Reservations are required and can also be made at the museum
Accessibility info https://www.museomacro.it/visit/opening-hours/
Distance 4,5 Km Bus 80
Centrale Montemartini is the former Diesel Power Station that was the first public electric installation in Rome. Its activity that extended up to the fifties terminated definitively in the early seventies. After detailed restoration work completed between1989 and 1990, became a Multimedia Center capable of hosting meetings, shows, and museum activities.
Next to the old machinery, are exhibited, more than 400 statues and manufactured valuables, discovered during the archaeological excavations perform, at the end of the past century
The exhibition consists of three wide spaces:
Hall of Columns: The exhibition of sculptures illustrates the most ancient city phases, from the archaic to the late republican phase, and the ruins of a temple of the sixth century BC.
Hall of Machines: two completely restored enormous Diesel engines and a steam turbine, an actual antique, have been set up in this hall. A gallery of statues and beautiful Roman copies of the late Republican Age, inspired by the more famous Greek originals, introduces the tremendous archaeological complexes exhibited at the back to the hall. Athena’s colossal statue stands opposite the figure of Athena from the pediment of the temple of Apollo Sosianus, building discovered on the via del Mare.
Hall of Boilers: near a huge vapour boiler, real masterpieces that belonged to the emperor or high court dignitaries are exhibited in this hall and discovered during the excavations of 1870 at the Quirinal, the Viminal, and the Esquiline, areas where are the Horti, the residential complexes of the late republic’s noble families, rose.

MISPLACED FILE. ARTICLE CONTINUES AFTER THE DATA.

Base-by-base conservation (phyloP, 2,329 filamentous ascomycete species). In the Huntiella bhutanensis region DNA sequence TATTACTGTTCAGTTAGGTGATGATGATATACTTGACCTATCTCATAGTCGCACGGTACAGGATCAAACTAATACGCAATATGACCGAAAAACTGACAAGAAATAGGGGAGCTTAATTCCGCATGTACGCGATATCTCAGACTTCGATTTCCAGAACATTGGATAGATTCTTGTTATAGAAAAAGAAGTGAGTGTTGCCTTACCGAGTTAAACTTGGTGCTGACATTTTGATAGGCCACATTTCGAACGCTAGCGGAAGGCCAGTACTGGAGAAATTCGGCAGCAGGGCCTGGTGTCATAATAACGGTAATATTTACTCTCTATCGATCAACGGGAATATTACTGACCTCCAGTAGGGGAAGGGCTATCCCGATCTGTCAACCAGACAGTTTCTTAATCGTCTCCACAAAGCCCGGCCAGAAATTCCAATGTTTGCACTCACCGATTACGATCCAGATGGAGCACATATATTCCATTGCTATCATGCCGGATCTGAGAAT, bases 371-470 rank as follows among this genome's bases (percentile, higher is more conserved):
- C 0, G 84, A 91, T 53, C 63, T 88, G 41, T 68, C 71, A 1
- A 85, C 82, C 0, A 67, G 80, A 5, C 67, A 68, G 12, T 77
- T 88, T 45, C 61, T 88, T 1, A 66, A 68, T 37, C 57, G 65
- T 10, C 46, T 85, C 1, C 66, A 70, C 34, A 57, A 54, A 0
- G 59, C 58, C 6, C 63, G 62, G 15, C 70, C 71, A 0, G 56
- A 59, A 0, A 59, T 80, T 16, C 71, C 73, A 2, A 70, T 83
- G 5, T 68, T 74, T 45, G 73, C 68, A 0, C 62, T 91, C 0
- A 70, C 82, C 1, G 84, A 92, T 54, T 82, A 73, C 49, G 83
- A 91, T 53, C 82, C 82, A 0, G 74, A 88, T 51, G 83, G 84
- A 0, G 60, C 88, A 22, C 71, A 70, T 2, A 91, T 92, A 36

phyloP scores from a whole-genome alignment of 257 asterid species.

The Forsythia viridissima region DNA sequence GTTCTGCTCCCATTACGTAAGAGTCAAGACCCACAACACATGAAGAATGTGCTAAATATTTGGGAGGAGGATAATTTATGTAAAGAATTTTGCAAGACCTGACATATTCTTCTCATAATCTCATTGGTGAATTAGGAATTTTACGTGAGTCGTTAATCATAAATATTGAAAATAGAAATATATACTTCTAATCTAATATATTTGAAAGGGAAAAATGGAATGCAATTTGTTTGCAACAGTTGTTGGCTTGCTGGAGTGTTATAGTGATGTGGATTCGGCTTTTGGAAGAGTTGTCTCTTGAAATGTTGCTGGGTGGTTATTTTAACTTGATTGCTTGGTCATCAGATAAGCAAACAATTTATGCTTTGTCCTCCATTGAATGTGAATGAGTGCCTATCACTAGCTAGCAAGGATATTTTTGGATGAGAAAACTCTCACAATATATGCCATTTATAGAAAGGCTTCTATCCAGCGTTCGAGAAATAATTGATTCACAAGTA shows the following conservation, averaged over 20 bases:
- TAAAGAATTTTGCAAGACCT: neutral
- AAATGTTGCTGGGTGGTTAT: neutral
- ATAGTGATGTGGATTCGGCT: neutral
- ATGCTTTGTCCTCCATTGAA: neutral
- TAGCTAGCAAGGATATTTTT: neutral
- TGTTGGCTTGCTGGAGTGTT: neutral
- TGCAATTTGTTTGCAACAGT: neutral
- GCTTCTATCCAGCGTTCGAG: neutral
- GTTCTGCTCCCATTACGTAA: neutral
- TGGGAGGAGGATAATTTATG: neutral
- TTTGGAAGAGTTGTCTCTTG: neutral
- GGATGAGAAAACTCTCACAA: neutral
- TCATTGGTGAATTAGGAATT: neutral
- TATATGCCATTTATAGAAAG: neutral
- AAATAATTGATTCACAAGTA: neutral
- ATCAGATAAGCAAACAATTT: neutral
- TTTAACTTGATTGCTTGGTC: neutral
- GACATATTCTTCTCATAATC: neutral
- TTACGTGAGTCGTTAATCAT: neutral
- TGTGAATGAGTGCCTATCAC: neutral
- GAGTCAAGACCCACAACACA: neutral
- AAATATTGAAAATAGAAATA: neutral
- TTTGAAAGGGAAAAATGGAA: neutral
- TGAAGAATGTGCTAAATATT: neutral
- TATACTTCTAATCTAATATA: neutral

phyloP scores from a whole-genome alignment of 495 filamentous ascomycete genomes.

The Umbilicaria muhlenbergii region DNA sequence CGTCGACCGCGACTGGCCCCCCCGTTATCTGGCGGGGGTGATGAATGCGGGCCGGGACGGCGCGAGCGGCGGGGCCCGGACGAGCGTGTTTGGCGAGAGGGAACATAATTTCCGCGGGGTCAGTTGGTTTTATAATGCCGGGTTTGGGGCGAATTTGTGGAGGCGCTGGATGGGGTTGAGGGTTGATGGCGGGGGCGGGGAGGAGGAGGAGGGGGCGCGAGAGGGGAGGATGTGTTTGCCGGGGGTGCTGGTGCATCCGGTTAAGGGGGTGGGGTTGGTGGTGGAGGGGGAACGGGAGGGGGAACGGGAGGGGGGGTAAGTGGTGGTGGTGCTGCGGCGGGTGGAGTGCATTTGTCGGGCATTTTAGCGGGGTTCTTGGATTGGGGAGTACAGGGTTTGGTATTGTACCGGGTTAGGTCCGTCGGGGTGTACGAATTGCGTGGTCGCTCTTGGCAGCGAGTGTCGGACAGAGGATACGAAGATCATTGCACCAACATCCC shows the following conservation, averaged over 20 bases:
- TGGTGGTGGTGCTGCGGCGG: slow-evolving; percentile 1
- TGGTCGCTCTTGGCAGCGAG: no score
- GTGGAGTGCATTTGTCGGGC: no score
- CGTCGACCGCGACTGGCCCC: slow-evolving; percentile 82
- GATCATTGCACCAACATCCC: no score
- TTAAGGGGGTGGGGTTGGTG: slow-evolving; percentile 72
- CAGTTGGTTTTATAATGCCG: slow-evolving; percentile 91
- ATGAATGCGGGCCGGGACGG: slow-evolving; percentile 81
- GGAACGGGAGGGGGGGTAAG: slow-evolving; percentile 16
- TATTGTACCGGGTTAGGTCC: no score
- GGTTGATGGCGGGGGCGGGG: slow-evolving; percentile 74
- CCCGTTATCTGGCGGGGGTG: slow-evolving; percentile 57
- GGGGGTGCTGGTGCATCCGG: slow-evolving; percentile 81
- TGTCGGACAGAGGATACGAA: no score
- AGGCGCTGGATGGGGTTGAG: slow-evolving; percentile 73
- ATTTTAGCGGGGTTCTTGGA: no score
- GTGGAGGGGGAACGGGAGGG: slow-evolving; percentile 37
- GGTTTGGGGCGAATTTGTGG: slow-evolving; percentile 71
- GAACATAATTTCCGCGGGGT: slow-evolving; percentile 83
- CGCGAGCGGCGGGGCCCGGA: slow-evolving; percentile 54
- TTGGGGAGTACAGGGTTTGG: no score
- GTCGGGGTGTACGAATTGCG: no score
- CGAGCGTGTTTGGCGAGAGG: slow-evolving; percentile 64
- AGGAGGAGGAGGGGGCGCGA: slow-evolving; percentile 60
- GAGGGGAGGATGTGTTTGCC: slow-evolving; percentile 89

Address: Via Ostiense, 106
Tuesday-Sunday: 9.00 – 19.00
Adults € 7,50
Distance 4 km Bus 23
Agreement with Roma Pass
Museo Nazionale Etrusco di Villa Giulia
Two magnificent Renaissance villas house the National Etruscan Museum. One of the most prestigious museums dedicated to the civilization of the Etruscans.
Constructed by Pope Julius III, between 1550 and 1555, Villa Giulia is a stunning Renaissance villa featuring a landscaped garden with terraces connected by spectacular stairways, nymphaea and fountains. The greatest artists of the era – Jacopo Barozzi da Vignola, Bartolomeo Ammannati, Giorgio Vasari and Michelangelo Buonarroti – were involved in the design of the Villa, while some decorative elements were produced by Taddeo Zuccari and Prospero Fontana. The hemicycle is decorated with subtle paintings inspired by the grotesques of Rome’s Domus Aurea. The rooms contain an extraordinary series of frescoes with depictions of the Seven Hills of Rome.